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The Covid-19 pandemic has had a devastating effect on many small and medium-sized businesses. To help businesses and their employees to get through these difficult times, Investec and other banks have partnered with National Treasury and the SA Reserve Bank to create a R200bn Covid-19 Loan Scheme.
The idea behind the scheme is to help distressed businesses to get through the lockdown period, says Adam Orlin, Head of Investec for Business. “The loan will cover up to three months of operational expenses, drawn down monthly,” he says.
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How the loan scheme works
Businesses will be limited to one loan, linked to prime, and will not have to make any payments for the first six months (capital or interest). From month 7, Businesses will then have five years to pay off the loan, which amortised over the five years.
Orlin explains that the loan is designed to cover day-to-day expenses, such as salaries, rental, pension, medical aid, utilities, tax, supplier payments and other similar costs.
“The terms are designed in such a way that, as the economy opens up, this loan can help you get back up and running,” he says.
There are some restrictions. Applicants must show they are in distress as a result of the Covid-19 lockdown and the loan cannot be used to pay dividends, shareholder loan accounts or to settle any existing bank debt or other loan funding. No distributions or repayment of director loans are allowed until the loan is repaid in full.
“The idea is simply to keep the doors open through this tough time,” he says.
Listen to podcast
The R200bn loan scheme takes shape
Adam Orlin, Head of Investec for Business, talks to Classic FM's Michael Avery about the Covid-19 loan scheme and the need to get "the velocity of cash back into the system".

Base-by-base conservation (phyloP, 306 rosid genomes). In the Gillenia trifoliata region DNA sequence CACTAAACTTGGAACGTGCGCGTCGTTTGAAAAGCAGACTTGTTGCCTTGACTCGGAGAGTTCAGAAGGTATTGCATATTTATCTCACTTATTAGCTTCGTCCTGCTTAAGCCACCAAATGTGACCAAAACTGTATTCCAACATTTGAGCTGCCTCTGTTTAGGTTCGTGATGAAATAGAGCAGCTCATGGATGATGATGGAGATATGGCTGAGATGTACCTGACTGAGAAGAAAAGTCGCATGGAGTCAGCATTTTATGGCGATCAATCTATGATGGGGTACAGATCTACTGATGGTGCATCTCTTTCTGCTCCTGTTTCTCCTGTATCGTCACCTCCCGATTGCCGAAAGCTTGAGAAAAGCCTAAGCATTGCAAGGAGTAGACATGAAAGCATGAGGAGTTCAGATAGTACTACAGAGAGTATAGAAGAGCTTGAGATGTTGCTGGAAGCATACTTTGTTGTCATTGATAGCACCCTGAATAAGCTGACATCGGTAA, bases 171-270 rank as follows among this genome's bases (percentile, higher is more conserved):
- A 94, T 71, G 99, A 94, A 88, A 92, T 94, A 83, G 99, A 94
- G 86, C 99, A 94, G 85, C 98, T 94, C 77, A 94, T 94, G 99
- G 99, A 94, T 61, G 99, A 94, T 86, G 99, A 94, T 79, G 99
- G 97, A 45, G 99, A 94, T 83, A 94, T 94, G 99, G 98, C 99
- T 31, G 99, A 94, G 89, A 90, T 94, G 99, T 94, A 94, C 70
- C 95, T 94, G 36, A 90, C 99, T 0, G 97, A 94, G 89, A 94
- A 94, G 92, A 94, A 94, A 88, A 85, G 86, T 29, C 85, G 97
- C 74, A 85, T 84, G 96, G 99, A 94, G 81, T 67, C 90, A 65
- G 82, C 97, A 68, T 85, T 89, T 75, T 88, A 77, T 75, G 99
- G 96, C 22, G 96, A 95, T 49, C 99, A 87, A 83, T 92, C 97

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The terms are designed in such a way that, as the economy opens up, this loan can help you get back up and running.
Who can apply?
Only one loan per business is allowed, through one bank with which the business has an existing business relationship. The business will also need to be in good standing with its bank and businesses will need to use existing facilities with the bank before becoming eligible under the scheme – in other words have no further capacity to borrow.
The loan is only available to businesses with less than R300m in turnover at a group level. Individuals and Listed companies are excluded, as are state-owned enterprises and those businesses with capital market funding. The businesses will also need to be registered with SARS.
Businesses wanting to take out a loan under the scheme will need to submit documentation supporting their applications (see link below) and Orlin says that banks will apply their normal credit processes in approving the loans.
Orlin says there are no fees and costs attached to the loans and no penalties, should the business be able to settle the loan early.
Orlin advises businesses to consider the timing of their applications depending on each unique situation, to either assist in getting their business through lockdown or for when they think the business will be coming out of lockdown to get the most out of the loan.